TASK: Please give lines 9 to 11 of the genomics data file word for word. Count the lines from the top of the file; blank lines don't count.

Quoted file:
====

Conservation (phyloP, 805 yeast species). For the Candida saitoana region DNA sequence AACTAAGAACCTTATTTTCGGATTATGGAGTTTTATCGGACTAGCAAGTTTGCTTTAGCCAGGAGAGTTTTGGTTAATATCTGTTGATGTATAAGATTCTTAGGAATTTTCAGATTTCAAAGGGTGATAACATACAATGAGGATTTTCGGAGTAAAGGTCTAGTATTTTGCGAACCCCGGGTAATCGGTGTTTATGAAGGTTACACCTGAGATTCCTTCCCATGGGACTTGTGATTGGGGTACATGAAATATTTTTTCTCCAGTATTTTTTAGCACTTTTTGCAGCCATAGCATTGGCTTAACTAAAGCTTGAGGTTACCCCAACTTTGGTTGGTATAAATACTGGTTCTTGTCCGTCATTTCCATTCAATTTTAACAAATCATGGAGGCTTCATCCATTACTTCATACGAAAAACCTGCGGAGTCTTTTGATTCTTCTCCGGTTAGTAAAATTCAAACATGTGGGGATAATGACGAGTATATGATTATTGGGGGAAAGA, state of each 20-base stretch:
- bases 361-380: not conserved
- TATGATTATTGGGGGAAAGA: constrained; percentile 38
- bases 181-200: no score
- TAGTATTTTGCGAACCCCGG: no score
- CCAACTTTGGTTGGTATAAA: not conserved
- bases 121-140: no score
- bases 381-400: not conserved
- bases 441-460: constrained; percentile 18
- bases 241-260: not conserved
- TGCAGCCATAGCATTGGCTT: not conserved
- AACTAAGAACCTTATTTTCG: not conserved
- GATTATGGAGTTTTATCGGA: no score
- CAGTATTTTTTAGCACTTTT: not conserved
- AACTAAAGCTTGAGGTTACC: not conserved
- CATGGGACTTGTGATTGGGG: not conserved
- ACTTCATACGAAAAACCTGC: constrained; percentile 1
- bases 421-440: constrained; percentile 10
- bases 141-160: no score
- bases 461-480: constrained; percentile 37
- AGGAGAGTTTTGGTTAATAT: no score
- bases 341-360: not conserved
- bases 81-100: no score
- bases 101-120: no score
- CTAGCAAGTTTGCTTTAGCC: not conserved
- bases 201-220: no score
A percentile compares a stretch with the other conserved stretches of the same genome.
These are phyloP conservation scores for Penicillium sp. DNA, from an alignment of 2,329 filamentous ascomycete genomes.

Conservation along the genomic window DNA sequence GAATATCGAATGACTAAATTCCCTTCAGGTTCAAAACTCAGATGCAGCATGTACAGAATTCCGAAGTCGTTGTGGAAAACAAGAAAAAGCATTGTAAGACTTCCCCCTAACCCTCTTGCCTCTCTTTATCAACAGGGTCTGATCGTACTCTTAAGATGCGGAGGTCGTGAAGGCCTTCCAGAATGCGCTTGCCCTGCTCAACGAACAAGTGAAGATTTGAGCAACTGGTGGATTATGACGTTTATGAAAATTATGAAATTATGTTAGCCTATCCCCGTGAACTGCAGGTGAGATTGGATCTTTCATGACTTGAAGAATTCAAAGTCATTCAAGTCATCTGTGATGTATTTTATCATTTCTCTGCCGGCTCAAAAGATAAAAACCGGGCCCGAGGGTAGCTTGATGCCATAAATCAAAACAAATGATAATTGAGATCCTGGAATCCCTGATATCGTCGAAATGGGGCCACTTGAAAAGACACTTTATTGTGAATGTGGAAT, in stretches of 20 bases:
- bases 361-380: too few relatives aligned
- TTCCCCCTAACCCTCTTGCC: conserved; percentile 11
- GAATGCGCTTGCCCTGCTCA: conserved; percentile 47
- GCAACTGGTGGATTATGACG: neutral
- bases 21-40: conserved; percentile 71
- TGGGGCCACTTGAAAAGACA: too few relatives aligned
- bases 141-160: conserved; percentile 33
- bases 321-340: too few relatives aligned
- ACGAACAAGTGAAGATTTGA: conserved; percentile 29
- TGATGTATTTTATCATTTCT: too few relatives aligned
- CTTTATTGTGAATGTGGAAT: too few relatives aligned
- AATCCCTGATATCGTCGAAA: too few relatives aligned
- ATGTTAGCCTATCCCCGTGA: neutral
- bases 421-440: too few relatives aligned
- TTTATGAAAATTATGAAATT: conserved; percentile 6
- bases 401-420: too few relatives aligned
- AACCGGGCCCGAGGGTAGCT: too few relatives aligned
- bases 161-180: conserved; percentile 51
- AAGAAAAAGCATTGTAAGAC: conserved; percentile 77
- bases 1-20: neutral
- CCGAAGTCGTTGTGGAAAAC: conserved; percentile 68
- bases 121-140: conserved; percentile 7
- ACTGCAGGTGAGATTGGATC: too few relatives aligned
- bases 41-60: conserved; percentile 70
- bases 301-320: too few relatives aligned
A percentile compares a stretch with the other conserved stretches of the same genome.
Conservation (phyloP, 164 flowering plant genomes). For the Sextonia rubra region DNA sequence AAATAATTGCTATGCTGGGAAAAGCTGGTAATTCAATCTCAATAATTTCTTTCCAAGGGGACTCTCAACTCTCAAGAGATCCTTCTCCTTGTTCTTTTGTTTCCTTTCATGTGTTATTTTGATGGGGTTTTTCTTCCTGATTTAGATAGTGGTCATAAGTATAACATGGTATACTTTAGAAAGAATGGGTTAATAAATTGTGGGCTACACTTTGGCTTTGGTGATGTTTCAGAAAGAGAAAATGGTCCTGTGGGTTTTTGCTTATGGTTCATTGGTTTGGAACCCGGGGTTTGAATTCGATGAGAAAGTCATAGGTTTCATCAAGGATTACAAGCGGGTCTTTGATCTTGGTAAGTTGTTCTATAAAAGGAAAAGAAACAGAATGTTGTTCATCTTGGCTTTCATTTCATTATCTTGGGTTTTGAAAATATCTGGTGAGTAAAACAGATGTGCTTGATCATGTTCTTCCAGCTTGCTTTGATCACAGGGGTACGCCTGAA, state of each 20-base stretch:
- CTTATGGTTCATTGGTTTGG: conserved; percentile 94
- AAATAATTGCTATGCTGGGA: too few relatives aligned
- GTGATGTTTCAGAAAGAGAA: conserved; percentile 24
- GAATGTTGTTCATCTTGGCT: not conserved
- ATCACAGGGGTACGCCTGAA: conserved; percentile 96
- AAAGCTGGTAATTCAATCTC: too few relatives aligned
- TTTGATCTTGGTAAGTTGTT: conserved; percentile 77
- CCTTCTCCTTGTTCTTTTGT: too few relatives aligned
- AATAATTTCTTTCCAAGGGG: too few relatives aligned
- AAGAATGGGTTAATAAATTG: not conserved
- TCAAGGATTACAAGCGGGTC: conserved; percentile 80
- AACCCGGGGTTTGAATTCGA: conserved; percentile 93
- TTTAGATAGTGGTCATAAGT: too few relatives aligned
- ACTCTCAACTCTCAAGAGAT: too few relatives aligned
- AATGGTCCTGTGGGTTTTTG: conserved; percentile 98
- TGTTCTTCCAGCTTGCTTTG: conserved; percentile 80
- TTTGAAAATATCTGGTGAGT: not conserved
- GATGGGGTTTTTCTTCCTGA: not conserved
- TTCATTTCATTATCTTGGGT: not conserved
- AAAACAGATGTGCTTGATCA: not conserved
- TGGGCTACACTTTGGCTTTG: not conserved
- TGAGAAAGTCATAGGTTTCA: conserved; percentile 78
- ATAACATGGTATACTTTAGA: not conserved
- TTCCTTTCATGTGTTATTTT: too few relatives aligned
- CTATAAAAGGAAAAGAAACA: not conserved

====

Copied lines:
- bases 441-460: constrained; percentile 18
- bases 241-260: not conserved
- TGCAGCCATAGCATTGGCTT: not conserved